Why was Moshe chosen to lead the Jewish people? The Midrash tells us that Moshe was a shepherd in Midian. He took his flock out to the desert so that they would not graze in someone else’s fields. One day a young sheep ran away. Moshe spent many hours in the hot sun chasing it down. He finally found it drinking water by a puddle of water. Normally, what would the average person do especially if no one is around to see? They may take their frustrations out on the sheep by kicking it and calling it a few choice names.
What did Moshe do? He said, “Oh my poor little sheep, I did not know you were thirsty. If I knew then I would have given you water. You must be tired from your long walk. I will put you on my shoulder and carry you back to the flock.” Hashem saw this and said, “Moshe if this is how you deal with a flock of sheep, then you are fit to be the shepherd of my flock, the Jewish People!” Then immediately when Moshe turned around he saw the vision of the burning bush.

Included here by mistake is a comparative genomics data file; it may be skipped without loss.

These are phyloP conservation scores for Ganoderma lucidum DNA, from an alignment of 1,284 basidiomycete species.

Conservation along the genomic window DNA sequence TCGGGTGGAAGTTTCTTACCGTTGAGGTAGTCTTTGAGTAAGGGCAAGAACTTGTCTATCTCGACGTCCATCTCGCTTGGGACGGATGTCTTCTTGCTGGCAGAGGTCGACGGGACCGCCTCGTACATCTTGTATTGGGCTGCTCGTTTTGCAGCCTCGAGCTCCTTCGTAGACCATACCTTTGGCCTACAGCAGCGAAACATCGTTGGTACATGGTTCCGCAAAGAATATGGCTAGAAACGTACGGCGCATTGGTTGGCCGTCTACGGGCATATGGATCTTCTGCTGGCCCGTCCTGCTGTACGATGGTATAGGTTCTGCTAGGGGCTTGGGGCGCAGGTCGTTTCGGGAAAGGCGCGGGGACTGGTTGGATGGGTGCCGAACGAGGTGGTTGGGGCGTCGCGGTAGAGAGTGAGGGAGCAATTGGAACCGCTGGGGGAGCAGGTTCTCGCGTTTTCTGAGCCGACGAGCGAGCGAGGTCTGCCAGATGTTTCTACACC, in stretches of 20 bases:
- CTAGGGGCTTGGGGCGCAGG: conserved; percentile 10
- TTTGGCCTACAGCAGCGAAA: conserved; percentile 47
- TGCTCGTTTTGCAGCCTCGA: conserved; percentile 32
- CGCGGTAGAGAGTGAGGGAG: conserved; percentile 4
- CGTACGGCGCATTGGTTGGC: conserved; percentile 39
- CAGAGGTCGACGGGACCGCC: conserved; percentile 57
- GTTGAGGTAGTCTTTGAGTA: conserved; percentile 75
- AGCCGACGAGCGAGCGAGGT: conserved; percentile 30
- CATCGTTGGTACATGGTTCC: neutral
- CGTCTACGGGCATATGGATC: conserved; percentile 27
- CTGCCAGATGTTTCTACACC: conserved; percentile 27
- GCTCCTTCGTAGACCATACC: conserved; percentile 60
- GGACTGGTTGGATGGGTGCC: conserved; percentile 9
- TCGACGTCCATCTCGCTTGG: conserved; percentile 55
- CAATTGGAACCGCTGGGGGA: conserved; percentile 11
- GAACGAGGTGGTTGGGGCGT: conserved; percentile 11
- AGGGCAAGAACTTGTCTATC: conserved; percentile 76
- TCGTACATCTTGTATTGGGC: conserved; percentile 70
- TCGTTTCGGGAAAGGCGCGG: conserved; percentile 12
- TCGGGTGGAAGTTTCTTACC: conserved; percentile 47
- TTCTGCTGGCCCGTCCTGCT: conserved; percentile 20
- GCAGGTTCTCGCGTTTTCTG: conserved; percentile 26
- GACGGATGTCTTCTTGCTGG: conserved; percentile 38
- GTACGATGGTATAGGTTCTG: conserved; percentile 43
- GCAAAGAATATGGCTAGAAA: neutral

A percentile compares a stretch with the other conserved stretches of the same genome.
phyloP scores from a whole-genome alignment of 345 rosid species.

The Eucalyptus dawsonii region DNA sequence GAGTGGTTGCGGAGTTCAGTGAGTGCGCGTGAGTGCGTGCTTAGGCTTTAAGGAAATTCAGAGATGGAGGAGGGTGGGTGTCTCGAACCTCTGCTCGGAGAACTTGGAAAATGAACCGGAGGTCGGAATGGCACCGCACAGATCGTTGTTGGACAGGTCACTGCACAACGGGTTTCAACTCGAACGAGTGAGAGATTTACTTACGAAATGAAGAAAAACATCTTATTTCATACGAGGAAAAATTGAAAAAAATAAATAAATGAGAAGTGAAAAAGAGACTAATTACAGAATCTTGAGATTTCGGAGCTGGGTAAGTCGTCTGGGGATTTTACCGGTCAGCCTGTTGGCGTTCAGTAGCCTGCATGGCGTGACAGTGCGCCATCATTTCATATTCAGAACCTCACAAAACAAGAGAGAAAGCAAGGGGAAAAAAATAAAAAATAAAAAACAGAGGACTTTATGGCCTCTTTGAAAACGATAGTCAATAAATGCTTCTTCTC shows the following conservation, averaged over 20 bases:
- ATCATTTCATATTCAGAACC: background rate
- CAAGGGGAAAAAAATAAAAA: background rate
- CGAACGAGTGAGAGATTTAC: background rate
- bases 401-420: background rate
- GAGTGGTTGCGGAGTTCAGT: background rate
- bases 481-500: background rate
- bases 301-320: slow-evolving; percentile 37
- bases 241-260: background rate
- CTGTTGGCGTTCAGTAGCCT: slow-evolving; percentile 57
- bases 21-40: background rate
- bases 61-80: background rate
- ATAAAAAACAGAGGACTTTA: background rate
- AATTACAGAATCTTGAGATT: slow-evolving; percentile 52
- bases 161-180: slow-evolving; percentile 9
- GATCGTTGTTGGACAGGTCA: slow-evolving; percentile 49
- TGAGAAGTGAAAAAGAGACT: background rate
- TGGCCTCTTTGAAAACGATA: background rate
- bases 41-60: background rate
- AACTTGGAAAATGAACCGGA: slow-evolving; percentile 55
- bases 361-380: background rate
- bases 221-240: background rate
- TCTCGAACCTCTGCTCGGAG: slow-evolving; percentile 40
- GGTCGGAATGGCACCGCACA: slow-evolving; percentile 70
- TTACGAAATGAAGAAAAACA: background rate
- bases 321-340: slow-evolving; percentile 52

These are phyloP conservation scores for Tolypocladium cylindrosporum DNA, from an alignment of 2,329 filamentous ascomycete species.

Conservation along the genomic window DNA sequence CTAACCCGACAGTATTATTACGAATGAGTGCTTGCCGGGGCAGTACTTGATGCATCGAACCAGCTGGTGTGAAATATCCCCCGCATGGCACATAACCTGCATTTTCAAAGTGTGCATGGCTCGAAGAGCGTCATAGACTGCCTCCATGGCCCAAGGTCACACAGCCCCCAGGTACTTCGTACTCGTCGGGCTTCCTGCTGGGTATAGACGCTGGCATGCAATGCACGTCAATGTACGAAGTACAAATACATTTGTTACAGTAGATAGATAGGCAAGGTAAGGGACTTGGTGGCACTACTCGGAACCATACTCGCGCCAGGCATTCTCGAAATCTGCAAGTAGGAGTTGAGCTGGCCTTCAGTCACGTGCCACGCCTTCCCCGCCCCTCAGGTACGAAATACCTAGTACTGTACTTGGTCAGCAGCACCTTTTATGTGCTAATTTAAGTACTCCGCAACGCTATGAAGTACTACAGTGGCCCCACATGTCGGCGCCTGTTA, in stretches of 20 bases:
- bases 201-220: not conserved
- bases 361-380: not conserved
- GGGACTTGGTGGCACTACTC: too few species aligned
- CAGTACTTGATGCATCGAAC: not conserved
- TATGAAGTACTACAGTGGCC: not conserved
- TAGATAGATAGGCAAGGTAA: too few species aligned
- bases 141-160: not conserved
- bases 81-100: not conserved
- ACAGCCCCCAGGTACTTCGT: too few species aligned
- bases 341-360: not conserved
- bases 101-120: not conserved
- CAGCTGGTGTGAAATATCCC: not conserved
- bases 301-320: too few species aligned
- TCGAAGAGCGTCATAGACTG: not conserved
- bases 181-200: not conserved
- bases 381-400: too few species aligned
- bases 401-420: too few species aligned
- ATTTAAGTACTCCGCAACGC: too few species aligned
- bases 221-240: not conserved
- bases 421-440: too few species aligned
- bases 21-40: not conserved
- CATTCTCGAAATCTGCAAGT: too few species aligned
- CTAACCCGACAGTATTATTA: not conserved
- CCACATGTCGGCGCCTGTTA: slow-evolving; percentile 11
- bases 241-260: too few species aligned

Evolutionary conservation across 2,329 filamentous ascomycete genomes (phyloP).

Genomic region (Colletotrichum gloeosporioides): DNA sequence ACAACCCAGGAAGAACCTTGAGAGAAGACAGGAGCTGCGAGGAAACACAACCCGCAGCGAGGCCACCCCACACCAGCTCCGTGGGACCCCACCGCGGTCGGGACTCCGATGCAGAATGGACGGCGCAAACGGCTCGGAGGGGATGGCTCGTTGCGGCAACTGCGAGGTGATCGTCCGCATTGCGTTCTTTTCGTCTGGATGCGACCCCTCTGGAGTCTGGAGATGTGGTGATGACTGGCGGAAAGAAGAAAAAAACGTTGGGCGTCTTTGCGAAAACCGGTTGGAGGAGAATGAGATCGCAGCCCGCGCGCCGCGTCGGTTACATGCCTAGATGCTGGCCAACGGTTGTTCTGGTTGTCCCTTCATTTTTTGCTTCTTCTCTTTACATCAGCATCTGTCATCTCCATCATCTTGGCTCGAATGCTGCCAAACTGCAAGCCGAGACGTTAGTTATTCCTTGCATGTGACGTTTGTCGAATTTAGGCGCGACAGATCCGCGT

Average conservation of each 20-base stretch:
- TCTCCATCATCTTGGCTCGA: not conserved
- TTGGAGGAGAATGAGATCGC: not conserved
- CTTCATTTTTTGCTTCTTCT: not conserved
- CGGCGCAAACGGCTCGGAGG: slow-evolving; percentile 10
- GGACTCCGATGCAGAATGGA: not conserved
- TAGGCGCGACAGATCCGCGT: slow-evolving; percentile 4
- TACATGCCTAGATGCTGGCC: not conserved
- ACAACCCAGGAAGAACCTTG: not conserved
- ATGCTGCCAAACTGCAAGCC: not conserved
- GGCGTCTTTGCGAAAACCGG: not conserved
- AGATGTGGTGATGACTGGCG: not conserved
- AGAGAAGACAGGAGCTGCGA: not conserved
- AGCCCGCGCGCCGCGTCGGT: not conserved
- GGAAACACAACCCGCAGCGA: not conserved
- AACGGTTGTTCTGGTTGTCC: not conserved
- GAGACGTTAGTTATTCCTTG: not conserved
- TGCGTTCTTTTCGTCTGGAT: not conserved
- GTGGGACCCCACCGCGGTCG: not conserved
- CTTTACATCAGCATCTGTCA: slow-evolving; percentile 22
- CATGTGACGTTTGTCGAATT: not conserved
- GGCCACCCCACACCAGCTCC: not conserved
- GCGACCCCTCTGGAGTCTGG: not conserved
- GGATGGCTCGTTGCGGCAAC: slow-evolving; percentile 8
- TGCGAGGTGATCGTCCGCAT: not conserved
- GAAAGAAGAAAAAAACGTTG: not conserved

This concept of a Jewish leader is in direct contrast to the world concept of the ruler of a Nation. Since the start of recorded history men have justified their kingship as divinely ordained. It was their right to have power over the people whom they ruled. However as the saying goes, POWER CORRUPTS AND ABSOLUTE POWER CORRUPTS ABSOLUTELY”. In contrast, a Jewish king’s obligation was to ensure the material and spiritual success of the people. It was all about them. In fact, the King was held accountable to the same moral and ethical standard as the most common man. If he violated the laws, he was punished accordingly.
In addition, throughout the First Temple era, there were prophets who frequently chastised the Kings for failing to reach the high standard that Hashem demanded them. Could we imagine a prophet coming to King George and saying “Thus said the Lord, NO TAXATION WITHOUT REPRESENTATION?” King George would say, “Off with his head!” Now we can understand why the Parsha first lists off the Nasi for each Shevet and then repeats their name when talking about the placement of each Shevet in the encampment. A Jewish leader is not just a title of honor. It is a tremendous responsibility to help and improve the lives of the people that are under their leadership. It is not only an obligation to improve their spiritual lives but it is also an obligation to make sure that they are also taken care of materialistically.
This concept does not only apply to a Nasi. It applies to the Rav of a Shul and even a Rebbe. It is not enough just to teach Torah and Halacha. It is also important that the physical needs of the people are also taken care of.